It's after 10 p.m. on a Sunday night, and I hardly had any "me time" at all this weekend, yet I'm strangely relaxed. I guess a weekend filled with activity is OK if all the stuff is good stuff.
So the gig in Frisco went fine; very short (five tunes)--in and out, nobody gets hurt. I did manage to throw in the "Four" quote during Mantooth's "Misty" arrangement, thus making a subtle allusion to Halfling's taping session that afternoon. We had a long wait beforehand, so we occupied ourselves by looking at all the old band composite pictures on the wall (found a few of our old bandmates on there, heh) and laughed uproariously at everyone's haircuts in the '80's pictures (especially the mullets).
After that I hauled back to Garland to meet with the gang at Siciliano's, a place I hadn't been to in nearly four years, way before their move to the nice new building. Following dinner, the after-party was supposed to be at Dingus's, but a lot of people wimped out or went elsewhere. I was there for a few hours, just chillin' and watching the tube, and Halfling and Angie stopped by for a while as well (Halfling was in pure relaxation mode since the taping was over).
The only problem with late Saturday nights is early Sunday mornings; I played my two church services on five hours' sleep. It was pretty interesting this morning; two of our missionaries from Macedonia were there, and we learned a lot of things about the Gypsy people that I bet not too many people knew (for instance, they play their music really, really loud and keep the TV on all the time--hmm, sounds like...college students?).
Afterwards, there was no rest for the weary, as I raced home to teach one lesson (which got prolonged when the dude locked his keys in his car) and then another one in Lewisville with an old improv-class student who's trying out for UNT on the same day as Halfling.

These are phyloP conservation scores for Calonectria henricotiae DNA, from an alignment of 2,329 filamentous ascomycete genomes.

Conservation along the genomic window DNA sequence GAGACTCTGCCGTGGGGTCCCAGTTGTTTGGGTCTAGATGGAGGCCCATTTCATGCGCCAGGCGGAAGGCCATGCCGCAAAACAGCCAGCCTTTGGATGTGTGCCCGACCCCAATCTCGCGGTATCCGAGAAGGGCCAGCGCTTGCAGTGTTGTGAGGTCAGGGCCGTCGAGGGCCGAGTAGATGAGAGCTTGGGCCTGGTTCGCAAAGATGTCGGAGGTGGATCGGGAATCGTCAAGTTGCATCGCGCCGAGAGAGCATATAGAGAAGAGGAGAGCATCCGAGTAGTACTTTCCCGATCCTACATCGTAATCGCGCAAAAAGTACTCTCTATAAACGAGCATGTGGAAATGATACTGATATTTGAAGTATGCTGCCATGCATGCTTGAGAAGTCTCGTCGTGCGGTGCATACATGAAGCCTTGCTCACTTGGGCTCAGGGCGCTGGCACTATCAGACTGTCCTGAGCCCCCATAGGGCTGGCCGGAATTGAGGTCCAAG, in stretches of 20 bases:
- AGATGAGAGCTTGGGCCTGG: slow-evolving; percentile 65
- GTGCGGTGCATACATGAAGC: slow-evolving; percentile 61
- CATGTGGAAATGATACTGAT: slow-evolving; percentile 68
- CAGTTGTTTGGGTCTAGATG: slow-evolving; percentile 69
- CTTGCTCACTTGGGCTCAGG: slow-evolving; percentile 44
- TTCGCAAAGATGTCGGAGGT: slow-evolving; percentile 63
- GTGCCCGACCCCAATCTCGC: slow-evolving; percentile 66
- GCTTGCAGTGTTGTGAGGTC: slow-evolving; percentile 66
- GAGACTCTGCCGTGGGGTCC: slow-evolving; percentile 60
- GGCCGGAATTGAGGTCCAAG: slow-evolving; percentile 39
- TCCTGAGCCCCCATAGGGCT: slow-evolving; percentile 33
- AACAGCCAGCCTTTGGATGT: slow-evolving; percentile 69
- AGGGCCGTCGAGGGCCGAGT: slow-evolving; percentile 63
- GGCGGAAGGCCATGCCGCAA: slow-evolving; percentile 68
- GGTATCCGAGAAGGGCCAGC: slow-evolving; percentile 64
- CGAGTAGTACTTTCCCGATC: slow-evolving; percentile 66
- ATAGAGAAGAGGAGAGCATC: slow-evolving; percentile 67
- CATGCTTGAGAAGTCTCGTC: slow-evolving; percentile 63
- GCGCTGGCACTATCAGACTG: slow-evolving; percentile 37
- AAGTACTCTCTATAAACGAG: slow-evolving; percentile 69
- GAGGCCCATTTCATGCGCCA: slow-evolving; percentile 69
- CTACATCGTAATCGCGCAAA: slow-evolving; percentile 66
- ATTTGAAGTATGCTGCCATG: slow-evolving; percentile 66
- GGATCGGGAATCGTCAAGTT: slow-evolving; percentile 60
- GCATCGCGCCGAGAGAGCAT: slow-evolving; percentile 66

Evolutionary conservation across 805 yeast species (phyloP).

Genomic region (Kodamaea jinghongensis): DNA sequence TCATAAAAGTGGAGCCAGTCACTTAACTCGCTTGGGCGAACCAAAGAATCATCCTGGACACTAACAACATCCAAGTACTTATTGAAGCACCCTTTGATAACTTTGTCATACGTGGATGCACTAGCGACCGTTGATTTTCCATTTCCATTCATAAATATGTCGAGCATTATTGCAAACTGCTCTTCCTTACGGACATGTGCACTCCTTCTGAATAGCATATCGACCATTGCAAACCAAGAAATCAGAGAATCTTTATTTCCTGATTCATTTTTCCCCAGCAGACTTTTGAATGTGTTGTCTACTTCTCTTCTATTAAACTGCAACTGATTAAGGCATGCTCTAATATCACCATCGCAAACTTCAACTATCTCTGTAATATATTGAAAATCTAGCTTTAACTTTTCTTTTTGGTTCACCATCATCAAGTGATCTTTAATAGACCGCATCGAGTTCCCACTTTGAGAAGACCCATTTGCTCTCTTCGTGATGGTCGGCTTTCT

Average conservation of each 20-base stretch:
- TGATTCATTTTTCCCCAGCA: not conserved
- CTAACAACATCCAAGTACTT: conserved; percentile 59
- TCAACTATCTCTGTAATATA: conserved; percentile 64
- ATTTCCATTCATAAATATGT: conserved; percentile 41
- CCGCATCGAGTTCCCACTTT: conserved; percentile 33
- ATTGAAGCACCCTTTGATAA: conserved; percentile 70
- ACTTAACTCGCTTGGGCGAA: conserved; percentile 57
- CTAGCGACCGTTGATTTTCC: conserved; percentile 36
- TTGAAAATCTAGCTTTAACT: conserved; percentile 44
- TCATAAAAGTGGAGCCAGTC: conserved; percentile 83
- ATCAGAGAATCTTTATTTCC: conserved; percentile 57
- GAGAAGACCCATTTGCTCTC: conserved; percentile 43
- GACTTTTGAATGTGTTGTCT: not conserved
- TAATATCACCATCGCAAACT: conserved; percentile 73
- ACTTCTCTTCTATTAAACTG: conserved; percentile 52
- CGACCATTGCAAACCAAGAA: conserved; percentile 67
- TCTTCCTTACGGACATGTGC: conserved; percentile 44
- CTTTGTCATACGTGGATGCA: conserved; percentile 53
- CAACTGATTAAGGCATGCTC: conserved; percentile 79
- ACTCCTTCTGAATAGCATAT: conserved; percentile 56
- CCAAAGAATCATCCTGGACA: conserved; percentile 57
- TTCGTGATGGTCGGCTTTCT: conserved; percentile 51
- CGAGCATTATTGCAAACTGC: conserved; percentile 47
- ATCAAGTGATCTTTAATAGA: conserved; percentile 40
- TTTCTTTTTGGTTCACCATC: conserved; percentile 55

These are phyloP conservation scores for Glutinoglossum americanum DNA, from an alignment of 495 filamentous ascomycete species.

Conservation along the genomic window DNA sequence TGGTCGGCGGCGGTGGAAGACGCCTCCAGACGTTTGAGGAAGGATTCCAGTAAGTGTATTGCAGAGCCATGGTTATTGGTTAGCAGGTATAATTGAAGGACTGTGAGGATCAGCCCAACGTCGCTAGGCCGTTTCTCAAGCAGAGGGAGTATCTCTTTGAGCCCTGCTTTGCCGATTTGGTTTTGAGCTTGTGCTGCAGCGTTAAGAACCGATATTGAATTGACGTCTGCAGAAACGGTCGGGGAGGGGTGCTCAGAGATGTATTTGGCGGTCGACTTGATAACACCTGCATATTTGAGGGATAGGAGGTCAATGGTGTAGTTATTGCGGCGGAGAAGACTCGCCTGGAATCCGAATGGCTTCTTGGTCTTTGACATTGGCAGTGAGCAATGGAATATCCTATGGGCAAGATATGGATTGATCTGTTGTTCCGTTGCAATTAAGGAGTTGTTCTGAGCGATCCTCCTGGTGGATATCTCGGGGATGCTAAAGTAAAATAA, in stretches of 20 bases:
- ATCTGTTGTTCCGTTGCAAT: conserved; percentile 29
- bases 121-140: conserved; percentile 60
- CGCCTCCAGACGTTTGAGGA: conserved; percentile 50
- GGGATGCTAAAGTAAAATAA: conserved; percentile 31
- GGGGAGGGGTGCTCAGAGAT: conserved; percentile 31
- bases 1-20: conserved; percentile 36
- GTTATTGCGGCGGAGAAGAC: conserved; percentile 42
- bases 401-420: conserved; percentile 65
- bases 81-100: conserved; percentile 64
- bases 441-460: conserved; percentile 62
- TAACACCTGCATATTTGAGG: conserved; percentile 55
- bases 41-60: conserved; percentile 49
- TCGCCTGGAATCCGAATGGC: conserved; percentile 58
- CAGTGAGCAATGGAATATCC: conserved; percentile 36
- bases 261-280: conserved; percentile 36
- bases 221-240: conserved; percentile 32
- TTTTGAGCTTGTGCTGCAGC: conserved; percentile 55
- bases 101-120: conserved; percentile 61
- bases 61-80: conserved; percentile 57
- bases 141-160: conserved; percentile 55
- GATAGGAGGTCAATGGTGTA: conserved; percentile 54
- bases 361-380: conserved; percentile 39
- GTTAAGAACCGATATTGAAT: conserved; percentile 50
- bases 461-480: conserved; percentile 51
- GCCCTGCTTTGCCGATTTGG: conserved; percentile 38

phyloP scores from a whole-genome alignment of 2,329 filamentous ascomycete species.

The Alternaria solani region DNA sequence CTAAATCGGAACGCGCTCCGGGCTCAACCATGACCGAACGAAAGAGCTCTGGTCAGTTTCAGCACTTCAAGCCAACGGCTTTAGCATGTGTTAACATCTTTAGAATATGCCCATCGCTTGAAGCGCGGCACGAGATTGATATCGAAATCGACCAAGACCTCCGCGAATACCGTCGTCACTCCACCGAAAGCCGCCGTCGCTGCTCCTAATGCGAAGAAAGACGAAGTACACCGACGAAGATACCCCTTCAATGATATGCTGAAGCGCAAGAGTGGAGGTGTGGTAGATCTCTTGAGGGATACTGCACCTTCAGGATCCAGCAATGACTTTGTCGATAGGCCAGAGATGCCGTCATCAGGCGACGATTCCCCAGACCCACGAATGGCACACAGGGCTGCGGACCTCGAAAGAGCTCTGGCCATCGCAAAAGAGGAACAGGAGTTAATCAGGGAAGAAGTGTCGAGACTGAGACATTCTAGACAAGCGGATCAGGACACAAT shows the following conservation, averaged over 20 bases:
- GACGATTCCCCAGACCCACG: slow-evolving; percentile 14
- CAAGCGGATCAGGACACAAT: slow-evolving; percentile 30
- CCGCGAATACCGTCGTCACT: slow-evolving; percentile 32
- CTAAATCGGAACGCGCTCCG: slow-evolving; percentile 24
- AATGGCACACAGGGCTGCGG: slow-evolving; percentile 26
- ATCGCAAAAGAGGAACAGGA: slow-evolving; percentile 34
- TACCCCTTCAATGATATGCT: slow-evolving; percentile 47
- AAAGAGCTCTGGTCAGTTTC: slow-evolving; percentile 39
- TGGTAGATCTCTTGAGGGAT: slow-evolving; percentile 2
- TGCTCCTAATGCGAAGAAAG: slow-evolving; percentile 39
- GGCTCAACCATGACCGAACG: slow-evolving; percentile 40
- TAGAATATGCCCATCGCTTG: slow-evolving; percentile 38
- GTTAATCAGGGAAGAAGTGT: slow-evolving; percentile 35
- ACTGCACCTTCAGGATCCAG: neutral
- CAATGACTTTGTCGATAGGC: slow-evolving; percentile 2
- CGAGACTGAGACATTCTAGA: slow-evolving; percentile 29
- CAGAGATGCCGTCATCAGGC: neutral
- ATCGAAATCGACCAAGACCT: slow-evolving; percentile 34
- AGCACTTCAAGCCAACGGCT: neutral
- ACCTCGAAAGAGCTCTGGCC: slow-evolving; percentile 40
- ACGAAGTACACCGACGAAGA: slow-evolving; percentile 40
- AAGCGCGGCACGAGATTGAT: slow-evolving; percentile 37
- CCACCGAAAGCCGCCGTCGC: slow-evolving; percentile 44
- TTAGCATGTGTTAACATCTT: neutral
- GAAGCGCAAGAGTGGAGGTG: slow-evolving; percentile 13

With that, the business part of the day was done. I made the quick trip to Denton to hang with my friend J-Guar at UNT. We chilled at the Tomato for a bit (sorry, TD/D members; we'll hit it ourselves over spring break) and then I played him a slightly-amusing, slightly cringeworthy tape of an old combo of mine. You see, J-Guar's trumpet teacher in Minnesota was Brad, an old Sinfonia bro of mine who played flugel in my combo for a few years. I found a tape of that combo doing a few of my originals, so we listened to it. He got to hear his teacher in much younger days, and I got to go "dang, why did I play that?" It was a good hang, and I still got home by 8:00 so I could have some chill time here.
On to the week ahead...
UPDATE: Since this post, I've actually heard from Brad--both in the comments and by email--for the first time in about 12 years. I wonder how many other old college buds I'll run across now that we all have the Internet.
The Brad/John connection just goes to show that musicians don't need that "six degrees of separation" that people always talk about; we can usually get by with two or three. (Incidentally, the novel Six Degrees of Separation was written by someone named "John Guare." Weird...)